We'll start with what was most important to us: Wi-fi. Is it included, and is it any good?
All of the apartments we visited included internet in the asking price, although some of them limited the amount of devices you were allowed to use. Depending on what your goal in Chiang Mai is, you may also want to ask about the speed, and even test it from the vicinity of where you would be staying (i.e. not just the lobby). When you're checking the apartments out in person, make sure to ask about this before signing any dotted lines.
Like I mentioned earlier, electricity is charged by the unit. In our searches, we found that the typical cost of a single unit is 5–10 baht (USD $0.15 – $0.30). This doesn't sound like much, but it's actually enough of a gap that could end up costing an extra 1,000 baht a month!
We asked for an approximation of the costs per month: "If you stay out of your apartment during the day and only use air conditioning at night, you'll spend around 1,000 baht per month."
This might have been an underestimation, but it's probably close enough. In our case, our first bill came out to be 2,400 baht (USD $72) for the month – more than double of what we expected to pay. Why? Because we decided to turn our apartment into an office, so to speak. We realized that going to a cafe to work would have been just as expensive, if not more, than staying in everyday to work.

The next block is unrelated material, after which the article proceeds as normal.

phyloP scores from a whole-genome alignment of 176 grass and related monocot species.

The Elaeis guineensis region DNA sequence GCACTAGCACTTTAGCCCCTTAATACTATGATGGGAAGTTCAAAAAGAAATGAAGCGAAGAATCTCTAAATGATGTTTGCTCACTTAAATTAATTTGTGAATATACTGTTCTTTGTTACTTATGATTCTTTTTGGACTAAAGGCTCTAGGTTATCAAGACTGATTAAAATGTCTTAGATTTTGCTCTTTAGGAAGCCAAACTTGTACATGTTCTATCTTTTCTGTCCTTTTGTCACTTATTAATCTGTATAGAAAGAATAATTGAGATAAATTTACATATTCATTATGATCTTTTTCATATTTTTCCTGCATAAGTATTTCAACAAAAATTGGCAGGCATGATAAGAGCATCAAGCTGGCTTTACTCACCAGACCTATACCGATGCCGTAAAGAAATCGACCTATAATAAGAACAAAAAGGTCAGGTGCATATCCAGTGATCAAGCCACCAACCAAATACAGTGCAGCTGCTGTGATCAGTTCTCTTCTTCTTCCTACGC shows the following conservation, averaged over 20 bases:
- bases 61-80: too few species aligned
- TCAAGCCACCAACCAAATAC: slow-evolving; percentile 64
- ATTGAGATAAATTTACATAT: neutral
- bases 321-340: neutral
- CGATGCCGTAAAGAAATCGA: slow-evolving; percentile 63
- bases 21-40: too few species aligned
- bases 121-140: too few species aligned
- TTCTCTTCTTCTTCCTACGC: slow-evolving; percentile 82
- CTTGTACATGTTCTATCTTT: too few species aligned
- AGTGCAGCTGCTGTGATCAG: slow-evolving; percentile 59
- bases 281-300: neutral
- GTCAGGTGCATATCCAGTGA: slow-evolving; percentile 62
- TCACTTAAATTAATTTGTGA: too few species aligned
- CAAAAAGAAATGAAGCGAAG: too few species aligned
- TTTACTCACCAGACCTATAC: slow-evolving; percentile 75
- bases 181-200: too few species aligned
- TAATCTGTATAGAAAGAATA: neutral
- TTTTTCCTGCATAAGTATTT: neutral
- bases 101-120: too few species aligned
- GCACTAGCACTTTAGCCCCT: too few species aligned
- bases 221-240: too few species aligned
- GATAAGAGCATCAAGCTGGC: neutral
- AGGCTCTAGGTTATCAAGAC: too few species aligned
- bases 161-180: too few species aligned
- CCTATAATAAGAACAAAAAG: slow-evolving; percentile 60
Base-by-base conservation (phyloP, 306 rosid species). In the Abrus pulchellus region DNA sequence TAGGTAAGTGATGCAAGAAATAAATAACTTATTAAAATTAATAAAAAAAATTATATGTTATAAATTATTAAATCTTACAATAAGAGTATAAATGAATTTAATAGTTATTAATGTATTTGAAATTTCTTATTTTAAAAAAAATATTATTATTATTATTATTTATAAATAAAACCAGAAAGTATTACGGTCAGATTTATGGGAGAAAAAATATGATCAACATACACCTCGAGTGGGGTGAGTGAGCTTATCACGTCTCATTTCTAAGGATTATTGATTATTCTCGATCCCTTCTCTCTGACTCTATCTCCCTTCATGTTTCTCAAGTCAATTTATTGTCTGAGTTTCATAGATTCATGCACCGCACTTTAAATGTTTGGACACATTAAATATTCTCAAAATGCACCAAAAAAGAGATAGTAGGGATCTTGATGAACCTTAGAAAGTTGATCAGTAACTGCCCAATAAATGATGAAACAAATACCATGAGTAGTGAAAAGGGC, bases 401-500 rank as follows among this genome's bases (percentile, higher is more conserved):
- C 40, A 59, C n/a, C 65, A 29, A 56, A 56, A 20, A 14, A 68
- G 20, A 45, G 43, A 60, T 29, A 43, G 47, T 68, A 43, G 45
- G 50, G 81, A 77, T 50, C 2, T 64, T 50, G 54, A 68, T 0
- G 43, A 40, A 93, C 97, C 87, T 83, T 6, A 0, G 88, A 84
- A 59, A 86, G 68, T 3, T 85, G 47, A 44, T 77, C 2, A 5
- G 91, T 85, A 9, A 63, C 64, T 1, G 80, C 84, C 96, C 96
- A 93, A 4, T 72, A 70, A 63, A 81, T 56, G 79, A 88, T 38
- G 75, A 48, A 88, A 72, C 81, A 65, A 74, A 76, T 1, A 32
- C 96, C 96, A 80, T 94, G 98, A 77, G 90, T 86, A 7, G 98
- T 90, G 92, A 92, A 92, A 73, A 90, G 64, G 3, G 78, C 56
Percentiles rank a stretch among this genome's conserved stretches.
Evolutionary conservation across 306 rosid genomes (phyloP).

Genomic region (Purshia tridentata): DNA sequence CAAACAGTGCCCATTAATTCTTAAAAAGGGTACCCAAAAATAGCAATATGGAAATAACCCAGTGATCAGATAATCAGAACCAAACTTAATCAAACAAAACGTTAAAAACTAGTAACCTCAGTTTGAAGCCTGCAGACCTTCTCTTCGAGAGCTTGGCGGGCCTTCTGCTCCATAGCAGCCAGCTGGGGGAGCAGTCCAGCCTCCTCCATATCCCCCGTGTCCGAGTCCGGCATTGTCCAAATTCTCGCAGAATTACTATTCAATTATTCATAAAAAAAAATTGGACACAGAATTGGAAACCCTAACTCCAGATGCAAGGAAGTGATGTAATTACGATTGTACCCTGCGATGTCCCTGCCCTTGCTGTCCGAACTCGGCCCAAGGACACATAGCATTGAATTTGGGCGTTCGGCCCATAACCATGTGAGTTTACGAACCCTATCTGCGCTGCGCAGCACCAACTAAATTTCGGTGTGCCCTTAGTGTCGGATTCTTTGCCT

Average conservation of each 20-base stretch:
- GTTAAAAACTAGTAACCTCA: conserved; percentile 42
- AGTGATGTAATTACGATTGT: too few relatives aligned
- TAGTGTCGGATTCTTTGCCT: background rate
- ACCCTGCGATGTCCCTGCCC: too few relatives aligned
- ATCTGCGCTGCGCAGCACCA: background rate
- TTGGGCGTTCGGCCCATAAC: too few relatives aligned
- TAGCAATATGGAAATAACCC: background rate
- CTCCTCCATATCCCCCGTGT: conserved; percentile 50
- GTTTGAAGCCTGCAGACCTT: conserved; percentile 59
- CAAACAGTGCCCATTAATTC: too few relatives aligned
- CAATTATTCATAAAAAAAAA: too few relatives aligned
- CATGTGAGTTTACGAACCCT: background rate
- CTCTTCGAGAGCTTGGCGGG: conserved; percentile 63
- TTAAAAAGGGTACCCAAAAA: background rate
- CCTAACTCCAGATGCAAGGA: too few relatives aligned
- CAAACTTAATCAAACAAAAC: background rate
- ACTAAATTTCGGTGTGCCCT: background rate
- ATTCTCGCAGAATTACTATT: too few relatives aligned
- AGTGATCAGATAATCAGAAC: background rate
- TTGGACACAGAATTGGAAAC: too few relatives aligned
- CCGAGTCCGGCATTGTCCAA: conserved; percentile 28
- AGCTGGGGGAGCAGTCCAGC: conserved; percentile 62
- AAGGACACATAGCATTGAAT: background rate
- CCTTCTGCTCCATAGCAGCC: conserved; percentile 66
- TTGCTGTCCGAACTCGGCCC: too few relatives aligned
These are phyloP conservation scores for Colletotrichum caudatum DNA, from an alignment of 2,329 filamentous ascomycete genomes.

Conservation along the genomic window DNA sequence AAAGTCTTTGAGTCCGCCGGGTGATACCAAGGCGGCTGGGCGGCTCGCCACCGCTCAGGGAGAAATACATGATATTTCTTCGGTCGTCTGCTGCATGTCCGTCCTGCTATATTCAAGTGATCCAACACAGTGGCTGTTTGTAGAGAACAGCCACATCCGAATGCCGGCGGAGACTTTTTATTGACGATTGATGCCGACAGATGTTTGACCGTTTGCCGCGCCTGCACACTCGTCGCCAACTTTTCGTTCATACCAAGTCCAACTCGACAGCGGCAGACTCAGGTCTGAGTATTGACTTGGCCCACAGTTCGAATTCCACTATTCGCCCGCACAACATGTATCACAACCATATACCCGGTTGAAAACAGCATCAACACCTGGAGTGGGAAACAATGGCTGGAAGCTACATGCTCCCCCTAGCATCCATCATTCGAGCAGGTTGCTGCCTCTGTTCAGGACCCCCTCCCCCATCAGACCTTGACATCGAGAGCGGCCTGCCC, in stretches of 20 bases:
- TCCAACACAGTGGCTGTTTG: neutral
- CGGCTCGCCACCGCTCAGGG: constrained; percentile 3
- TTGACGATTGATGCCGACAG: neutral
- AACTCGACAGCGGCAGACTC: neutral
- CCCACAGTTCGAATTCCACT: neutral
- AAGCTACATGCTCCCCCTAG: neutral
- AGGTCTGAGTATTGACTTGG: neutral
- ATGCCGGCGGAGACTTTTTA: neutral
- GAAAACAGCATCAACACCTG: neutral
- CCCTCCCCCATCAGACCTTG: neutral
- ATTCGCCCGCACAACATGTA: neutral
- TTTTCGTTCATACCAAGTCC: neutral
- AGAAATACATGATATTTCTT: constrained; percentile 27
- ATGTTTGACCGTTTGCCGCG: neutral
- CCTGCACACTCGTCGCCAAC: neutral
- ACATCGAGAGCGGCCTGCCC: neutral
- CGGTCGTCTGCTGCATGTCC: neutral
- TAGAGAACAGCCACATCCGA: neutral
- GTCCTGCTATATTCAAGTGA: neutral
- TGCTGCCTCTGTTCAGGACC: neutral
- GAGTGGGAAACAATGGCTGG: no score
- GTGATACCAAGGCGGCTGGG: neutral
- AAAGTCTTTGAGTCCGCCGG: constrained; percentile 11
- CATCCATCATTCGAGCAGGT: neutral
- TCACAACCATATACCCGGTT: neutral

We were assured water was going to be cheap – and it was. They also typically charge per unit, but occasionally you'll find apartment complexes that charge a fixed price. We paid about 100 baht per month (USD $3).
Consider what other amenities the apartment offers. Some of these amenities include free garage parking, a gym, pool, or common areas where you can work and hang out. Also, make sure to check out the bed, as some Thai beds are hard as bricks and you may not like that.
Don't forget to consider the deposit! We found that apartments generally ask for the first month of rent and the deposit, but some require more – ask them and compare before making any decisions.
Everything is negotiable. Before verbally confirming your pick, ask for a discount on the deposit or monthly rent – we tried it and it worked for us!
Tip! When you move in, make sure to note any existing imperfections so that you're not charged for something that isn't your fault on the way out.
Our Pick – PT Residence
Ultimately, we chose PT Residence for five main reasons:
Great internet connection
Large studio with enough space to sleep, work, and hang out
Toilet separate from shower (you'd be surprised how uncommon this is in Southeast Asia)
Bedding change and weekly cleaning included
We paid 8,500 baht monthly (they originally asked for 9,000 baht). Our prices were also slightly higher prices because we were staying for less than 3 months. So, similar to what you'll find in other places, short-term rentals are more expensive than long-term ones. Also, you can find apartments in Chiang Mai with nice pools and gyms, but you will most likely either end up paying more or renouncing other amenities.
We'd recommend PT Residence to anyone! The apartment itself is great, the staff is friendly, the price is fair, and the internet is surprisingly fast and stable.
Have you ever considered leaving home and moving abroad? Where would you move to?